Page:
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US Reports Death of 6th Migrant Child in Government Custody

WASHINGTON – US authorities reported on Thursday the death last September of a 10-year-old migrant girl while she was being held at a detention center, the sixth known case of a minor dying while in US custody in recent months.

Department of Health and Human Services spokesman Mark Weber confirmed the girl’s death, which occurred before the deaths of five other migrant children, all of which were reported recently.

He said that the unnamed girl was brought into the Office of Refugee Resettlement facility in San Antonio in March 2018 with congenital cardiac problems.

After experiencing complications during an operation, the girl went into a coma and later was transferred to two hospitals in Arizona and Nebraska, where she died in September 2018, Weber added.

Calling for Congress to immediately investigate the matter, Jess Morales Rocketto, the head of the Families Belong Together immigrant rights group, said: “It is unacceptable that the nation is hearing about this tragedy for the first time eight months after her death and it raises serious questions about how many other migrant children’s deaths the (Donald) Trump administration either doesn’t know about, doesn’t care about or is sweeping under the rug.”

On Monday, US authorities had reported the death of Carlos Gregorio Hernandez Vazquez, 16, at the Weslaco Border Patrol Station in Texas six days after he was brought to that detention center.

Hernandez Vazquez was diagnosed with the flu on May 19 and authorities at the station administered Tamiflu, the CBP said.

On May 14, a two-and-a-half-year-old Guatemalan boy died while in Border Patrol custody after being hospitalized and, apparently, developing pneumonia.

Two Guatemalans, ages 7 and 8, died in CBP custody last December and another migrant, 16-year-old Juan de Leon Gutierrez, passed away earlier this month shortly after being placed into a shelter run by the Office of Refugee Resettlement, the agency responsible for dealing with underage asylum-seekers.

In recent months, the northward flow of migrants has increased, most of them families and unaccompanied minors from Central America who are arriving at the US border with Mexico.

US authorities detained 98,977 undocumented migrants on the Mexican border in April, the largest number in the last six months, of whom 8,897 were unaccompanied minors, according to figures released in early May by Customs and Border Protection.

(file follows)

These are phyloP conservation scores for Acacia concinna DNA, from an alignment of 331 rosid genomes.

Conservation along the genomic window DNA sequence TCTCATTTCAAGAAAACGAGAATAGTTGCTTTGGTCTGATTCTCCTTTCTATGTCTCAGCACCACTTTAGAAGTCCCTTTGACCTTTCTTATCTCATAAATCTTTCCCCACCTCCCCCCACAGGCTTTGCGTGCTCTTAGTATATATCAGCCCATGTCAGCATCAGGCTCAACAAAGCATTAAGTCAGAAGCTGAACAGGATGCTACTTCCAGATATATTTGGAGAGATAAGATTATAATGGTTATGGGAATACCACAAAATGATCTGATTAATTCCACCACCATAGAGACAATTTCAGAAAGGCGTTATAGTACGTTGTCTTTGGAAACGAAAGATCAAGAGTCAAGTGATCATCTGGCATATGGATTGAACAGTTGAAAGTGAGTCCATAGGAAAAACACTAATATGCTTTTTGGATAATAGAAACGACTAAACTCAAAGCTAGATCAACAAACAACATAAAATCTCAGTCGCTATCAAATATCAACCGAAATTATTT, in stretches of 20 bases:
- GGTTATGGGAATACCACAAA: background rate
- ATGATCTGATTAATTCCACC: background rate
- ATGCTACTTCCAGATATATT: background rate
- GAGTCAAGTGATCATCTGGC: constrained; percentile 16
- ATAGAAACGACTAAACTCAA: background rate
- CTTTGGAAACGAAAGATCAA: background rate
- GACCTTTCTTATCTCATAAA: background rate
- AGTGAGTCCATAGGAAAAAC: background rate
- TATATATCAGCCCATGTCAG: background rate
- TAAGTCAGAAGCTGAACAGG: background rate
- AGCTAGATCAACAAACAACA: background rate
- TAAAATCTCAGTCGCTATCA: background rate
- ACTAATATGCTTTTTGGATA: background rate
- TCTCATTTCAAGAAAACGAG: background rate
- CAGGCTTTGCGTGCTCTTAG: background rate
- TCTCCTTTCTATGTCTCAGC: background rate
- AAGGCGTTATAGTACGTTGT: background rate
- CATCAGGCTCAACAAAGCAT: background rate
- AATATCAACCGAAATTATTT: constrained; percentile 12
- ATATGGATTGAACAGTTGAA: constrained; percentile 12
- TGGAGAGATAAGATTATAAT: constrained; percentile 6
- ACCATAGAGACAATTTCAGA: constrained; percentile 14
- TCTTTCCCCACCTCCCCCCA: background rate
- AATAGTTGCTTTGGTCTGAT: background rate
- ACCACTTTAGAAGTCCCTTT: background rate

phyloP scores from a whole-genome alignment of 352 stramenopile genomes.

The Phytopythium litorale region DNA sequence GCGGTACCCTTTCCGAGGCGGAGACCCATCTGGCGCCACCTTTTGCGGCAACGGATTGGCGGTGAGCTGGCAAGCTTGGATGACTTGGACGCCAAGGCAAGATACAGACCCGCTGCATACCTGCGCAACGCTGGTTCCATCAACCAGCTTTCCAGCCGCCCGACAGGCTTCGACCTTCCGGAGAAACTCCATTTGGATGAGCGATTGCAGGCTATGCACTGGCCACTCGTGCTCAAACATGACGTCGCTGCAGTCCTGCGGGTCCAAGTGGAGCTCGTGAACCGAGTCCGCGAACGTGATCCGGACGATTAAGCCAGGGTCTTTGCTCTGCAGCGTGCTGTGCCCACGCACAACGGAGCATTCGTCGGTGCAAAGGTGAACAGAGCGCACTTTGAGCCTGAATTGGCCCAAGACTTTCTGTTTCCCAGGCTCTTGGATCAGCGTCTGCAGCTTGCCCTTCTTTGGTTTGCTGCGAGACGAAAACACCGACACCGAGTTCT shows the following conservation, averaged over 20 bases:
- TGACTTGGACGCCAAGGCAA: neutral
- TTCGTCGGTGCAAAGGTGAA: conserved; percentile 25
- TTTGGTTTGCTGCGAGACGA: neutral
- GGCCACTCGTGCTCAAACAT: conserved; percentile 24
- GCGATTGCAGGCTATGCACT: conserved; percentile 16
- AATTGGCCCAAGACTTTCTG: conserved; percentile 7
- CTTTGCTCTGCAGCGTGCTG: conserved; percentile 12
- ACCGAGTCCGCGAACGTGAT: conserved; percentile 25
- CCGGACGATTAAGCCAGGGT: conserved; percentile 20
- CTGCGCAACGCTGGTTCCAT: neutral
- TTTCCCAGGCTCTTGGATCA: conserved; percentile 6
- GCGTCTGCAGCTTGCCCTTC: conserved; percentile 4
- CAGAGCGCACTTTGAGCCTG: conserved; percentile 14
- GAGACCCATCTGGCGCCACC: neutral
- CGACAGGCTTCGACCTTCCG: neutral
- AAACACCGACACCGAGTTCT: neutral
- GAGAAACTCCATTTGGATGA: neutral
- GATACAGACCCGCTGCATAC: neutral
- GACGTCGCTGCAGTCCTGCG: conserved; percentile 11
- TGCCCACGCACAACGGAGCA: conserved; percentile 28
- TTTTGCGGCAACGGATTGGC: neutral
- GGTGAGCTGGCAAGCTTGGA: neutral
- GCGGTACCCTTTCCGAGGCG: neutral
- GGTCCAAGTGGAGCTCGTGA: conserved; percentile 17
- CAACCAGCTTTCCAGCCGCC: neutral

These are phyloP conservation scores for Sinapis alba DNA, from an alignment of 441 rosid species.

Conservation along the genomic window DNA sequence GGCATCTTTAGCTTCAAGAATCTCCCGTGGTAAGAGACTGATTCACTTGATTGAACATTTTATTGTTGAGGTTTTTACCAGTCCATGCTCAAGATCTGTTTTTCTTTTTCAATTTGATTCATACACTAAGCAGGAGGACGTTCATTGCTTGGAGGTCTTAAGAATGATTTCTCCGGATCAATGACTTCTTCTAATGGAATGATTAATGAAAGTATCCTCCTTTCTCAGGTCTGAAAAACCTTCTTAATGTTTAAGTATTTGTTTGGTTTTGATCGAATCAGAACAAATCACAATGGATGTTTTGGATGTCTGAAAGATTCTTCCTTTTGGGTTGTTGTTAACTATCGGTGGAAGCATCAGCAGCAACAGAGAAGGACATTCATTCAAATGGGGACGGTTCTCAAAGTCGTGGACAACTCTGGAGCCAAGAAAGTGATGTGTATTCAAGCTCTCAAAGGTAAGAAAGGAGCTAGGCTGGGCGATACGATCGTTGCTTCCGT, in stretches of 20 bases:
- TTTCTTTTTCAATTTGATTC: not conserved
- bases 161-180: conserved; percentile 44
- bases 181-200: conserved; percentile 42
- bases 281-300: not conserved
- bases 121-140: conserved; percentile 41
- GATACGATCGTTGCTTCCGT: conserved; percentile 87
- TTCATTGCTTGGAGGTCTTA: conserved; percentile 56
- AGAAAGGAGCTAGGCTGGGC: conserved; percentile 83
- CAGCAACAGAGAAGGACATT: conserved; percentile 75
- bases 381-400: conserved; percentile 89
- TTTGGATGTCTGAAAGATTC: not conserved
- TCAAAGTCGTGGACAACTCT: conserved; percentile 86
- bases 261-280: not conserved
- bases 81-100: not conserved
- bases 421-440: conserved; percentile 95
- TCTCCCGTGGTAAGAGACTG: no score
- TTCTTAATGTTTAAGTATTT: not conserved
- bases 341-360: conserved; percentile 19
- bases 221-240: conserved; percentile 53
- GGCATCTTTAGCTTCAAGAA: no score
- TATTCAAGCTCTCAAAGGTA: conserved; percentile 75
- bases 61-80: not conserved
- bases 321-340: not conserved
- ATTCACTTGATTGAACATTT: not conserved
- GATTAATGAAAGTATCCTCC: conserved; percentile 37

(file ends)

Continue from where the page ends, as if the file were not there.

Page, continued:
With those detentions, the number of migrants detained on the border since the beginning of Fiscal 2019 on Oct. 1, 2018, now numbers 460,294.

In a related development, lawmakers said Thursday that House Foreign Relations Committee approved a bill that includes a proposal to protect children and women who emigrate from the so-called Northern Triangle: the countries of El Salvador, Honduras and Guatemala.

The bill was drafted by Democrat Norma Torres and Republican Ann Wagner, who said their aim was to protect women and children from the Northern Triangle from gender and sexual violence, as well as abuse, and to ensure that the people who commit such crimes face US justice.

The bill would authorize the Department of State to establish bilateral accords with El Salvador, Honduras and Guatemala to help those migrant children and women.

“We cannot wait for another child to die at our border. We must act now to address the root causes of migration in Central America,” said Torres in a statement.

“I applaud the Foreign Affairs Committee for advancing this important legislation to protect women and children from violence, and I look forward to working to pass this bill into law,” she added.

On Wednesday, Democratic Sen. Elizabeth Warren sent a letter to the acting head of CBP demanding explanations following the death of the fifth undocumented minor in CBP custody.

“The deaths of five children who had been in CBP care in six months are appalling, and you owe the public an explanation and a full accounting for the causes and circumstances of their deaths,” the Massachusetts lawmaker wrote to John Sanders, the agency’s acting commissioner.

“Children are dying, and CBP must do more to end this string of tragedies,” the senator wrote.


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